For-Profit Schools: Trump University

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The Federal lawsuit alleging that Donald Trump has “knowingly participated in a scheme to defraud” (Eder) students of Trump University, the now defunct, for-profit, unaccredited institution, will go to trial pursuant to a decision made by Judge Gonzalo P. Curiel, on Tuesday, August 2, 2016. Attorneys for Trump had filed a motion to dismiss the fraud case. The case is among three cases being levied against the Republican presidential candidate (Vercammen and Lim). There has likely been even greater attention brought to the case since Trump has made racist comments about the judge. Curiel, who is from Indiana, has been accused by Trump as potentially basing his decisions against the candidate due to his Mexican heritage, suggesting that because Trump is strong on immigration, particularly with respect to Mexicans (because Trump wants to build a wall on the Mexican border), that he will not get a fair trial. Curiel held that the former University attendees had identified genuine questions about the institution, which became defunct in 2010 after running for five years (Eder).  

Students allege that they were tricked out of their money, with some packages as high as $35,000, as a result of high-pressure marketing methods and fraudulent claims about the information they would learn (Eder). Trump University provided courses on subjects like real estate, entrepreneurship, asset management and wealth creation. News agencies attempted to secure video of his deposition in the case, but Curiel denied their request citing that transcripts were both accurate and sufficient. In their efforts to shut the case down, lawyers for Trump argued that evidence that Trump had engaged in a fraudulent scheme intentionally had not been established. In coming to his decision, Curiel cited the fact that Trump had not “handpicked” (Eder) instructors and mentored them, as stated in the marketing materials. There was a clear question about Trump’s assertion that he was “integral[ly] involve[d]” (Eder) in the program, and this statement was misleading. The judge ordered that sealed documents be released which incorporated testimony from prior managers who referred to Trump University as “a ‘lie’ and a ‘scheme’” (Eder). There are three lawsuits against the for-profit institution, two of which are class-action suits in California, and a third brought by New York State’s Attorney General Eric T. Schneiderman.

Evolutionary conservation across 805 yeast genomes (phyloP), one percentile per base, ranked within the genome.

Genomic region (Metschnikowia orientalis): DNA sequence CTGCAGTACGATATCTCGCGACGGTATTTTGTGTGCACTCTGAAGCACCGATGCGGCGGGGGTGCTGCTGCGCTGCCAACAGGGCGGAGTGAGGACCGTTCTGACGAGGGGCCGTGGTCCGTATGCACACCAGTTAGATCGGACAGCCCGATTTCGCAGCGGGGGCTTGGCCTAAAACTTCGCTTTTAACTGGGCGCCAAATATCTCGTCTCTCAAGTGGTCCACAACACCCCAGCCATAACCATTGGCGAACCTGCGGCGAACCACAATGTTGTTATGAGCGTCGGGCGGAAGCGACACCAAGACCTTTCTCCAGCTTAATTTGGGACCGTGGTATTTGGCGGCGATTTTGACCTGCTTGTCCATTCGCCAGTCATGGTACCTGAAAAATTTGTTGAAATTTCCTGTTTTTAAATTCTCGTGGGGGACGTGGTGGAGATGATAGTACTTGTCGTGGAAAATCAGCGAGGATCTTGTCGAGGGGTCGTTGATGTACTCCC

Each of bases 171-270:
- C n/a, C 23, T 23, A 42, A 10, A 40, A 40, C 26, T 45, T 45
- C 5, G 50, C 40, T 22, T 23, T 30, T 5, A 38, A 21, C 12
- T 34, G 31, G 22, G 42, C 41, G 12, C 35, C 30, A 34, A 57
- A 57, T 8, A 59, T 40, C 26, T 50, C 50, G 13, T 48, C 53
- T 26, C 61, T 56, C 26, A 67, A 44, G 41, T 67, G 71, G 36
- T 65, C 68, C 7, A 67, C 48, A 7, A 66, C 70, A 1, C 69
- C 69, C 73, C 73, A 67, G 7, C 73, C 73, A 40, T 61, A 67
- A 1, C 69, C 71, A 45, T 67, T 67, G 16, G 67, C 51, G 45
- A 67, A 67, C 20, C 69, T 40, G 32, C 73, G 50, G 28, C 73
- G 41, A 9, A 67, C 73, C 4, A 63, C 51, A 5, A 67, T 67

The Trump Legal Moonwalk

Michael Sexton met with Trump about his idea to create a real estate training program where he would pay Trump a fee to use his name (Brill). However, Trump wanted to be the principal in the business, so he became the 92% owner, by way of two of his personally owned LLCs. In addition, Donald, Ivanka, one of his sons, and his chief financial officer of the Trump Organization were the only authorized signatories on the educational institution’s checking account. In their efforts to get Trump, the individual, dismissed from the case, his lawyers tried to say that he was “completely absent” (Brill) from the functions of the academic institution, and did not own its stock. Based on this contradictory evidence that seemed to overwhelmingly support the position of the plaintiffs, Curiel ruled against dismissing Trump as an individual (Brill).